Halloween III: Season of the Witch involves a plot by Silver Shamrock Novelties to sacrifice children by making masks with a magical piece of Stonehenge inserted into a microchip in its logo. The masks from Halloween III (a skull, witch and jack-o’-lantern) are initially worn and carried in Halloween Kills by the children who steal Big John and Little John’s candy. The Silver Shamrock logo can be briefly seen on the backs of their masks a couple of times.
A subplot of Halloween 4 involves an angry lynch mob hunting for Michael Myers just like in Halloween Kills. The mobs in both films end up killing the wrong man.
Towards the end of Halloween Kills, Laurie talks about how Michael gains power with every victim he kills. She’s taking about the fear he instills in people, saying “that is the true curse of Michael.” This could be a sly reference to the title of the bonkers 1995 entry in the franchise.
Being a direct sequel to Halloween (2018), it’s natural that a lot of characters and ideas would carry over into Halloween Kills. In addition to obvious returners like Karen (Judy Greer), Allyson (Andi Matichak), and Michael Myers (James Jude Cortney), here are some more notable returning characters.
Omar Dorsey and Will Patton return as Sheriff Barker and Officer Hawkins respectively. They both continue to play a large role in the plot.
The couple dressed as a doctor and nurse, Marcus (Michael Smallwood) and Vanessa (Carmela McNeal), appear briefly in Halloween (2018). As Michael Myers walks down a street in the 2018 film, he notices the couple as they prepare to leave their home. Vanessa notices Michael as well, but when they drive away Michael loses interest and kills their next door neighbor instead.
More actors returning from Halloween (2018) include Dylan Arnold as Allyson’s boyfriend Cameron, Diva Tyler as Sondra who is also the cemetery caretaker in the 2018 film, and Ross Bacon who is the escaped inmate in Kills and can be seen carrying an umbrella in the opening scene of the 2018 Halloween.
Julian, the boy whose babysitter Vicky is killed in Halloween (2018), makes a cameo in Halloween Kills on a news report shown in the bar towards the beginning of the film.
Cameron’s friend Oscar is discovered in the morgue by his mother in Halloween Kills, and a toe tag with Dr. Sartain’s name on it is seen attached to a covered body.
Karen is responsible for luring Michael into a trap at the end of both 2018 and Kills. In the 2018 film, Karen fakes being scared so she can draw Michael out and shoot him. Laurie then attacks Michael and dumps him in her basement where they attempt to burn him. In Kills, Karen takes Michael’s masks and draws him to a street where Tommy and his mob attack. Karen says “got ya” both times, but unfortunately for her, neither trap works as intended.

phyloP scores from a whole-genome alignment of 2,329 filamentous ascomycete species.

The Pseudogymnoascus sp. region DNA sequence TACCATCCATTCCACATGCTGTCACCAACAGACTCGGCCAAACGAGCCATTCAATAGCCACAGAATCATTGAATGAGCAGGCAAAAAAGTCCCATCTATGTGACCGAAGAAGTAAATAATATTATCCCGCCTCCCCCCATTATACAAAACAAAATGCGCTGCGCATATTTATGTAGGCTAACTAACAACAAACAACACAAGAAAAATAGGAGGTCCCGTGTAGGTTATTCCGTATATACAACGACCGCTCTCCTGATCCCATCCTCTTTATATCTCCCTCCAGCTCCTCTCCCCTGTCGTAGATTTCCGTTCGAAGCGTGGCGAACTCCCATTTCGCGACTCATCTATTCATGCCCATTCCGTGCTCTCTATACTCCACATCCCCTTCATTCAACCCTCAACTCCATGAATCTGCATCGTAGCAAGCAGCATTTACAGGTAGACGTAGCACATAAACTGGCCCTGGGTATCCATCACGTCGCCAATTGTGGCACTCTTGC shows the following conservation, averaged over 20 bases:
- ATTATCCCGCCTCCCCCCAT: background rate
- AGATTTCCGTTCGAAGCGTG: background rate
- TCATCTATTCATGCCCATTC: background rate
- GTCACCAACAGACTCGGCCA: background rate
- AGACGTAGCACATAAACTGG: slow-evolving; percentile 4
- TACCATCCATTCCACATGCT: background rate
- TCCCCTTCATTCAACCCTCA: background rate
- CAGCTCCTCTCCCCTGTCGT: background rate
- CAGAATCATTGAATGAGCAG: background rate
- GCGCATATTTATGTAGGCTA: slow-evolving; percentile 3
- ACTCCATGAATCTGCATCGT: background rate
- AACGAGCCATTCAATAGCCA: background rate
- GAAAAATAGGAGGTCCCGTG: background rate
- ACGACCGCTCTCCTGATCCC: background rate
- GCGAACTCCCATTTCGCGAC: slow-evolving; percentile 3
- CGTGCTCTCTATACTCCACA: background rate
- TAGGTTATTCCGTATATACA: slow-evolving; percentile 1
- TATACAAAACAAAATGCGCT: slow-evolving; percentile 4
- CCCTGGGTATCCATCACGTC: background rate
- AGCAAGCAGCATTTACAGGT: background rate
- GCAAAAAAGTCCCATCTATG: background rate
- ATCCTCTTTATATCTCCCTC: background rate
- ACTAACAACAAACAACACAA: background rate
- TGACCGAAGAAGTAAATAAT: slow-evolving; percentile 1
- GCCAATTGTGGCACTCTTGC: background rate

There are 12 jack-‘o-lanterns in the opening credits of Halloween Kills. This is likely a reference to the movie being the twelfth film in the franchise. Using multiple jack-‘o-lanterns with increasingly wild flames could also symbolize Halloween Kills focusing on groups of people (i.e. the angry mob of Haddonfield) rather than just one main target.
Tommy’s mob-leading chant of “evil dies tonight” is inspired by something viewers might miss on a single viewing. On the bar Tommy and his friends are in at the beginning of the film is a charity donation box that has “Love Lives Today” as its slogan. Tommy drops some money into the box after taking the bartender’s baseball bat.
Continuing the tradition of people watching movies within Halloween movies, two more films are seen in addition to Night of the Living Dead mentioned above. The couple flying the drone have The Funhouse (1981) playing on an old CRT TV. The Funhouse contains an homage to Halloween (1978) in its opening scene. The Funhouse also features a monstrous killer who sometimes wears a mask.
Later in Halloween Kills, Big John and Little John are watching Minnie and Moskowitz, a romantic drama from 1971. The connection to Halloween Kills, if there is one, is a bit more obscure.
I’m throwing this in here because it’s probably more of a coincidence than a reference, but the weapons carried by the mob at the end of Halloween Kills might hold some significance. One guy carries a hockey stick just like Jimmy in Halloween H20, and a woman carries an iron similar to how Debra Strode eyes an iron when she thinks someone might be in her house in Halloween: The Curse of Michael Myers.
Parts of the final battle between Michael and the angry mob were shot on a stage rather than on location. This wasn’t initially planned, but when they ran out of darkness on the night they were shooting, plans changed. The staged shots in the finale give the sequence a dream-like quality which arguably enhances the theme of the sequence.
There’s a great callback in Halloween Kills when Karen is comforting her daughter Allyson. Near the beginning of the film, Karen tells Allyson “he’ll always be with us even if we can’t see him” when talking about the death of Karen’s husband and Allyson’s father. Near the end of the film, Allyson says “he’ll always be here won’t he, even when we can’t see him” in reference to Michael Myers and his impact on their family and the town.
Karen’s death is shot and edited in a way very similar to Marion Crane’s famous shower death scene in Psycho (1960). Michael appears behind Karen in a shot framed the same way as Norman Bates walking up on Marion, and the actual killings are shown with rapid cuts and lots of close-ups. There’s even a shot of Karen face down on the floor similar to Marion. This scene in Halloween Kills could also be an allusion to Michael killing his sister Judith, since it is done in the same location with a similar murder weapon, and the stabbing is implied rather than explicitly shown.